PREP AND COOK TIME: About 50 minutes
NOTES: Roasted red peppers are wonderful with this dish; serve them whole, on the side, or minced, on top.
MAKES: 6 servings
About 6 1/2 cups low-fat, reduced-sodium chicken broth
1 cup lightly packed fresh basil leaves
2 cloves garlic, peeled
1 tablespoon olive oil
1 cup shredded parmesan cheese
3 tablespoons butter
3 shallots (about 2 1/2 oz. total), peeled and finely chopped
1 1/2 cups arborio or other short-or medium-grain white rice
3/4 cup dry white wine
1. In a 2- to 3-quart pan over high heat, bring 6 1/2 cups broth to a simmer; cover and reduce heat to maintain simmer.
2. Meanwhile, in a food processor, whirl basil, garlic, and 1 teaspoon olive oil until coarsely chopped. Add cheese and whirl until finely ground.
3. Add remaining 2 teaspoons oil and the butter to a 5- to 6-quart pan over medium-high heat; when hot (mixture will be foamy), add shallots and stir often until limp, 1 to 2 minutes. Add rice and stir often until beginning to turn opaque, 1 to 2 minutes.
4. Add wine and stir until absorbed, about 1 minute. Add 6 cups broth, 1 cup at a time, stirring after each addition until almost absorbed, 25 to 30 minutes total. Stir in basil mixture and cook, stirring often, until rice is barely tender to bite and mixture is creamy, about 2 minutes longer. If risotto is thicker than desired, stir in a little more broth.
5. Ladle risotto into wide, shallow bowls, and serve immediately.
Per serving: 316 cal., 37% (117 cal.) from fat; 13 g protein; 13 g fat (6.4 g sat.); 38 g carbo (4.5 g fiber); 932 mg sodium; 26 mg chol.
Basil Shrimp Scampi
PREP AND COOK TIME: About 40 minutes
NOTES: To sliver the basil, stack about six leaves at a time; starting at tip ends, roll up tightly, then thinly slice rolls crosswise. If desired, serve scampi with grated parmesan cheese to add to taste.
MAKES: 4 servings
1 pound dried linguine
1/4 cup (1/8 lb.) butter
2 tablespoons olive oil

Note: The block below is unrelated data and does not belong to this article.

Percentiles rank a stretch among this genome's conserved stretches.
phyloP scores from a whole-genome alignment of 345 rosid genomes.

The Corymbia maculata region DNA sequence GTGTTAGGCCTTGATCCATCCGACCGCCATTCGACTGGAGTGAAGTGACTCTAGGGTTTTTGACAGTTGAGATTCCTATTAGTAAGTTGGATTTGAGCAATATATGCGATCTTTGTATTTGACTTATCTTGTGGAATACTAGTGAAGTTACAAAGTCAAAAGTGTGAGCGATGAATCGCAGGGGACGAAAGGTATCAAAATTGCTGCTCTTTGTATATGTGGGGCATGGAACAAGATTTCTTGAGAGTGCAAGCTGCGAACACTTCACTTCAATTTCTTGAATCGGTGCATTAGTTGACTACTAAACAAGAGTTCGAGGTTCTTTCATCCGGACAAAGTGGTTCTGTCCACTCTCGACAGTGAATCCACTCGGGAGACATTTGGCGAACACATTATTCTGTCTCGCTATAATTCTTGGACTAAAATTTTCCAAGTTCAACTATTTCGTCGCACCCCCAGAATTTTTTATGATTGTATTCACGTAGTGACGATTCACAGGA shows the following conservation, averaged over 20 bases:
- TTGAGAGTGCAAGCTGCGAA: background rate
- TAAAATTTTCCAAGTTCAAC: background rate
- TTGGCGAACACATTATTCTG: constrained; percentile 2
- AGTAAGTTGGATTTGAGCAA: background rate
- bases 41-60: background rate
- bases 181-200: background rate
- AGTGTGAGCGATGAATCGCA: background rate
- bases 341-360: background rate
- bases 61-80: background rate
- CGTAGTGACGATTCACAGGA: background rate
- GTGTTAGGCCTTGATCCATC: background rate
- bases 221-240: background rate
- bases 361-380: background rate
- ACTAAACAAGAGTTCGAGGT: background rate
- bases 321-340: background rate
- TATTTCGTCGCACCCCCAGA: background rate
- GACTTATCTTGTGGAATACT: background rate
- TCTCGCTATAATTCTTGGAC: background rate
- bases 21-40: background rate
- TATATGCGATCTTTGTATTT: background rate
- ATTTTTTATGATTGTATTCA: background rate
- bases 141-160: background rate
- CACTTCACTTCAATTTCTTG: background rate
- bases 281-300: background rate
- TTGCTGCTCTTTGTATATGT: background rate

1 1/2 pounds shrimp (35 to 40 per lb.), peeled (tails left on), deveined, and rinsed
2 tablespoons minced garlic
3/4 teaspoon hot chili flakes
1/4 teaspoon fresh-ground pepper
1/4 teaspoon salt
1 cup dry white wine
2 cups lightly packed fresh basil leaves, slivered (see notes)
1. In a 6- to 8-quart pan over high beat, bring about 4 quarts water to a boil; add linguine and cook, stirring occasionally, just until tender to bite, 6 to 8 minutes. Drain pasta, reserving about 1/3 cup cooking liquid; return pasta to pan.
2. Meanwhile, in a 10- to 12-inch frying pan over medium-high heat, melt butter with olive oil. Add shrimp, garlic, chili flakes, pepper, and 1/4 teaspoon salt; stir for 2 minutes. Add wine; stir often until shrimp are opaque but still moist-looking in center of thickest part (cut to test), 3 to 4 minutes longer. Stir in basil.
3. Pour shrimp mixture into pan with cooked pasta; mix gently If mixture is too dry, add reserved pasta-cooking liquid. Divide evenly among four wide, shallow bowls. Add salt to taste.
Per serving: 795 cal., 26% (207 cal.) from fat; 45 g protein; 23 g fat (8.8 g sat.); 91 g carbo (5.4 g fiber); 479 mg sodium; 242 mg chol.
Recipe Source: Sunset, July 2002
For certified organic basil, visit the Organic Herbs & Spices Page.
There's nothing like fresh basil to add an incredible kick to just about anything you're cooking. But did you know that in other countries this wonderful spice is also used for its medicinal properties? It contains six different compounds that reduce blood pressure and ease the symptoms of emphysema and bronchitis. Basil also makes a good insect repellent. So next time you're in the garden and the bugs start biting, grab a few sprigs and rub them on.
Paper or plastic—or basil?
Scientists are using antimicrobial extracts from the herb basil to develop a plastic wrap for meats and cheeses that will better protect them from contamination.
Basil's extracts extend foods' shelf life by killing off bacteria such as E. coli and listeria, which can cause food poisoning. Tests indicate that the basil wrap can keep bacteria away from Cheddar cheese for a week longer than traditional packaging.
Two chemicals from basil--an ether called methyl chavicol and the alcohol linalool--are used in the wrap. The compounds are active against eight different types of bacteria.
We wonder: Will they use it to package basil?
Source: Better Nutrition, October 2003
Common Names: Sweet Basil, Garden Basil, and Common Basil. Native to India, widely cultivated elsewhere. Not to be confused with holy basil (tulsi), an herb used in Ayurvedic medicine.